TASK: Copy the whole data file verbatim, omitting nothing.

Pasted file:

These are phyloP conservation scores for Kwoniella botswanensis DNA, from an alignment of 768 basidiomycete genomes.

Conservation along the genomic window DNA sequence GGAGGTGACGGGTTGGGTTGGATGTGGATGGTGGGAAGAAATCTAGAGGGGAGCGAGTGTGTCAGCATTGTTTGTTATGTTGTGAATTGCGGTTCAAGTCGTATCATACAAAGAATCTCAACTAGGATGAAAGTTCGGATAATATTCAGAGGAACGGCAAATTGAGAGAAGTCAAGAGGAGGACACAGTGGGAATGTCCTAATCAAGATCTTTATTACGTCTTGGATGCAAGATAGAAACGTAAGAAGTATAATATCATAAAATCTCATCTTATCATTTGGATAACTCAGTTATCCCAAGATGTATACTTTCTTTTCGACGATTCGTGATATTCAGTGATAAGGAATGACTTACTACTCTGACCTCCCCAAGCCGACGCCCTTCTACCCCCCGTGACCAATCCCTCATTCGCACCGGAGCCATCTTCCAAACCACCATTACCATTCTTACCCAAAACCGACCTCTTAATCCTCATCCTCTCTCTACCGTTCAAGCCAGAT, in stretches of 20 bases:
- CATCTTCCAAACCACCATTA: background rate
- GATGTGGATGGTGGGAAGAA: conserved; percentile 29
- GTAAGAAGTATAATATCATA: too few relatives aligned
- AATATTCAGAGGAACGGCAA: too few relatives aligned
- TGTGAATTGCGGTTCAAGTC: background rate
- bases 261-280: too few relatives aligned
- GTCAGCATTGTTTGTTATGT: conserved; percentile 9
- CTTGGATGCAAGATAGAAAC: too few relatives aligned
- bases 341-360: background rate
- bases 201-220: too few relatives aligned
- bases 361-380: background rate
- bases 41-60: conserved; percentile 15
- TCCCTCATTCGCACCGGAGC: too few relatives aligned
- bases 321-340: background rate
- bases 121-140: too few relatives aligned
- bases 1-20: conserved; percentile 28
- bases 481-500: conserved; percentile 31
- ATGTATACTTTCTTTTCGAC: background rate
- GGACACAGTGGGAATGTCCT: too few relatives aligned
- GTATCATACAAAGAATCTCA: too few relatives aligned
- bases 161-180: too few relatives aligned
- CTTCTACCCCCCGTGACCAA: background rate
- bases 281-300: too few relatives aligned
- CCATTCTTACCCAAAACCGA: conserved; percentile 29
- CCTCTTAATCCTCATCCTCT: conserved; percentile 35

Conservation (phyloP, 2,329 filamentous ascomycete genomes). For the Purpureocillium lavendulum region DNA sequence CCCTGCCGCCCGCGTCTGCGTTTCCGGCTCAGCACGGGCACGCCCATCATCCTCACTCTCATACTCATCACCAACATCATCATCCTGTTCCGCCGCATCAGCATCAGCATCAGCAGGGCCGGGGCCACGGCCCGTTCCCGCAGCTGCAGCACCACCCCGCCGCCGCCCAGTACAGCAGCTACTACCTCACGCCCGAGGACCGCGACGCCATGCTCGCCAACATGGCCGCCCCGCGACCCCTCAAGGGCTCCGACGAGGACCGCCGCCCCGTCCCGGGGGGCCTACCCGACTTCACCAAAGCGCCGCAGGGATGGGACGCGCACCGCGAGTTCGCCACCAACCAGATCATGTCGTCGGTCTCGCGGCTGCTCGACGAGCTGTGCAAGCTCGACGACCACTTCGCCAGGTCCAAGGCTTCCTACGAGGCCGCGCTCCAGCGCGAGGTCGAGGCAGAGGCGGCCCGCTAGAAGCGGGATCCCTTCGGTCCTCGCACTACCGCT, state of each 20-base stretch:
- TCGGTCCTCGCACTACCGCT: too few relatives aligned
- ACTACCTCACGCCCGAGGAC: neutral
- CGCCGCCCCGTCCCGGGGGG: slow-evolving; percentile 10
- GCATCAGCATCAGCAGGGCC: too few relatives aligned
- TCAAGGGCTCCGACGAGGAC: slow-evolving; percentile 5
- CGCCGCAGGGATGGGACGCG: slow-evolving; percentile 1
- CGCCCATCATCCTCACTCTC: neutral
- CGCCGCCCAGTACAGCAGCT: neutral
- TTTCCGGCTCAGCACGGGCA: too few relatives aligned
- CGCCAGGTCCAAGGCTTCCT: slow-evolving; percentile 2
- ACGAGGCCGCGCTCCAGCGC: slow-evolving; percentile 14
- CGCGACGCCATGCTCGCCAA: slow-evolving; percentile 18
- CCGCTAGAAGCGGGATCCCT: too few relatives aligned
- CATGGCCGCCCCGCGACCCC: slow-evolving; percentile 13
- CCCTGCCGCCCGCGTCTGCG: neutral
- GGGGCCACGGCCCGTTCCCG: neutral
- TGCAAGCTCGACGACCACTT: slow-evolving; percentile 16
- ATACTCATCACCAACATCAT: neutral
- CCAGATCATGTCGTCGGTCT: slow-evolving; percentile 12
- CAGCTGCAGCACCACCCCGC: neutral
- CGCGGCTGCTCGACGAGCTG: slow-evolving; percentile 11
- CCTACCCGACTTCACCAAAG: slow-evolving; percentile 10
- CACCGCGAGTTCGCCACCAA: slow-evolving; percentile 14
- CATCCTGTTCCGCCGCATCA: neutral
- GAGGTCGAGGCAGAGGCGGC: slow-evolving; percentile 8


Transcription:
These are phyloP conservation scores for Kwoniella botswanensis DNA, from an alignment of 768 basidiomycete genomes.

Conservation along the genomic window DNA sequence GGAGGTGACGGGTTGGGTTGGATGTGGATGGTGGGAAGAAATCTAGAGGGGAGCGAGTGTGTCAGCATTGTTTGTTATGTTGTGAATTGCGGTTCAAGTCGTATCATACAAAGAATCTCAACTAGGATGAAAGTTCGGATAATATTCAGAGGAACGGCAAATTGAGAGAAGTCAAGAGGAGGACACAGTGGGAATGTCCTAATCAAGATCTTTATTACGTCTTGGATGCAAGATAGAAACGTAAGAAGTATAATATCATAAAATCTCATCTTATCATTTGGATAACTCAGTTATCCCAAGATGTATACTTTCTTTTCGACGATTCGTGATATTCAGTGATAAGGAATGACTTACTACTCTGACCTCCCCAAGCCGACGCCCTTCTACCCCCCGTGACCAATCCCTCATTCGCACCGGAGCCATCTTCCAAACCACCATTACCATTCTTACCCAAAACCGACCTCTTAATCCTCATCCTCTCTCTACCGTTCAAGCCAGAT, in stretches of 20 bases:
- CATCTTCCAAACCACCATTA: background rate
- GATGTGGATGGTGGGAAGAA: conserved; percentile 29
- GTAAGAAGTATAATATCATA: too few relatives aligned
- AATATTCAGAGGAACGGCAA: too few relatives aligned
- TGTGAATTGCGGTTCAAGTC: background rate
- bases 261-280: too few relatives aligned
- GTCAGCATTGTTTGTTATGT: conserved; percentile 9
- CTTGGATGCAAGATAGAAAC: too few relatives aligned
- bases 341-360: background rate
- bases 201-220: too few relatives aligned
- bases 361-380: background rate
- bases 41-60: conserved; percentile 15
- TCCCTCATTCGCACCGGAGC: too few relatives aligned
- bases 321-340: background rate
- bases 121-140: too few relatives aligned
- bases 1-20: conserved; percentile 28
- bases 481-500: conserved; percentile 31
- ATGTATACTTTCTTTTCGAC: background rate
- GGACACAGTGGGAATGTCCT: too few relatives aligned
- GTATCATACAAAGAATCTCA: too few relatives aligned
- bases 161-180: too few relatives aligned
- CTTCTACCCCCCGTGACCAA: background rate
- bases 281-300: too few relatives aligned
- CCATTCTTACCCAAAACCGA: conserved; percentile 29
- CCTCTTAATCCTCATCCTCT: conserved; percentile 35

Conservation (phyloP, 2,329 filamentous ascomycete genomes). For the Purpureocillium lavendulum region DNA sequence CCCTGCCGCCCGCGTCTGCGTTTCCGGCTCAGCACGGGCACGCCCATCATCCTCACTCTCATACTCATCACCAACATCATCATCCTGTTCCGCCGCATCAGCATCAGCATCAGCAGGGCCGGGGCCACGGCCCGTTCCCGCAGCTGCAGCACCACCCCGCCGCCGCCCAGTACAGCAGCTACTACCTCACGCCCGAGGACCGCGACGCCATGCTCGCCAACATGGCCGCCCCGCGACCCCTCAAGGGCTCCGACGAGGACCGCCGCCCCGTCCCGGGGGGCCTACCCGACTTCACCAAAGCGCCGCAGGGATGGGACGCGCACCGCGAGTTCGCCACCAACCAGATCATGTCGTCGGTCTCGCGGCTGCTCGACGAGCTGTGCAAGCTCGACGACCACTTCGCCAGGTCCAAGGCTTCCTACGAGGCCGCGCTCCAGCGCGAGGTCGAGGCAGAGGCGGCCCGCTAGAAGCGGGATCCCTTCGGTCCTCGCACTACCGCT, state of each 20-base stretch:
- TCGGTCCTCGCACTACCGCT: too few relatives aligned
- ACTACCTCACGCCCGAGGAC: neutral
- CGCCGCCCCGTCCCGGGGGG: slow-evolving; percentile 10
- GCATCAGCATCAGCAGGGCC: too few relatives aligned
- TCAAGGGCTCCGACGAGGAC: slow-evolving; percentile 5
- CGCCGCAGGGATGGGACGCG: slow-evolving; percentile 1
- CGCCCATCATCCTCACTCTC: neutral
- CGCCGCCCAGTACAGCAGCT: neutral
- TTTCCGGCTCAGCACGGGCA: too few relatives aligned
- CGCCAGGTCCAAGGCTTCCT: slow-evolving; percentile 2
- ACGAGGCCGCGCTCCAGCGC: slow-evolving; percentile 14
- CGCGACGCCATGCTCGCCAA: slow-evolving; percentile 18
- CCGCTAGAAGCGGGATCCCT: too few relatives aligned
- CATGGCCGCCCCGCGACCCC: slow-evolving; percentile 13
- CCCTGCCGCCCGCGTCTGCG: neutral
- GGGGCCACGGCCCGTTCCCG: neutral
- TGCAAGCTCGACGACCACTT: slow-evolving; percentile 16
- ATACTCATCACCAACATCAT: neutral
- CCAGATCATGTCGTCGGTCT: slow-evolving; percentile 12
- CAGCTGCAGCACCACCCCGC: neutral
- CGCGGCTGCTCGACGAGCTG: slow-evolving; percentile 11
- CCTACCCGACTTCACCAAAG: slow-evolving; percentile 10
- CACCGCGAGTTCGCCACCAA: slow-evolving; percentile 14
- CATCCTGTTCCGCCGCATCA: neutral
- GAGGTCGAGGCAGAGGCGGC: slow-evolving; percentile 8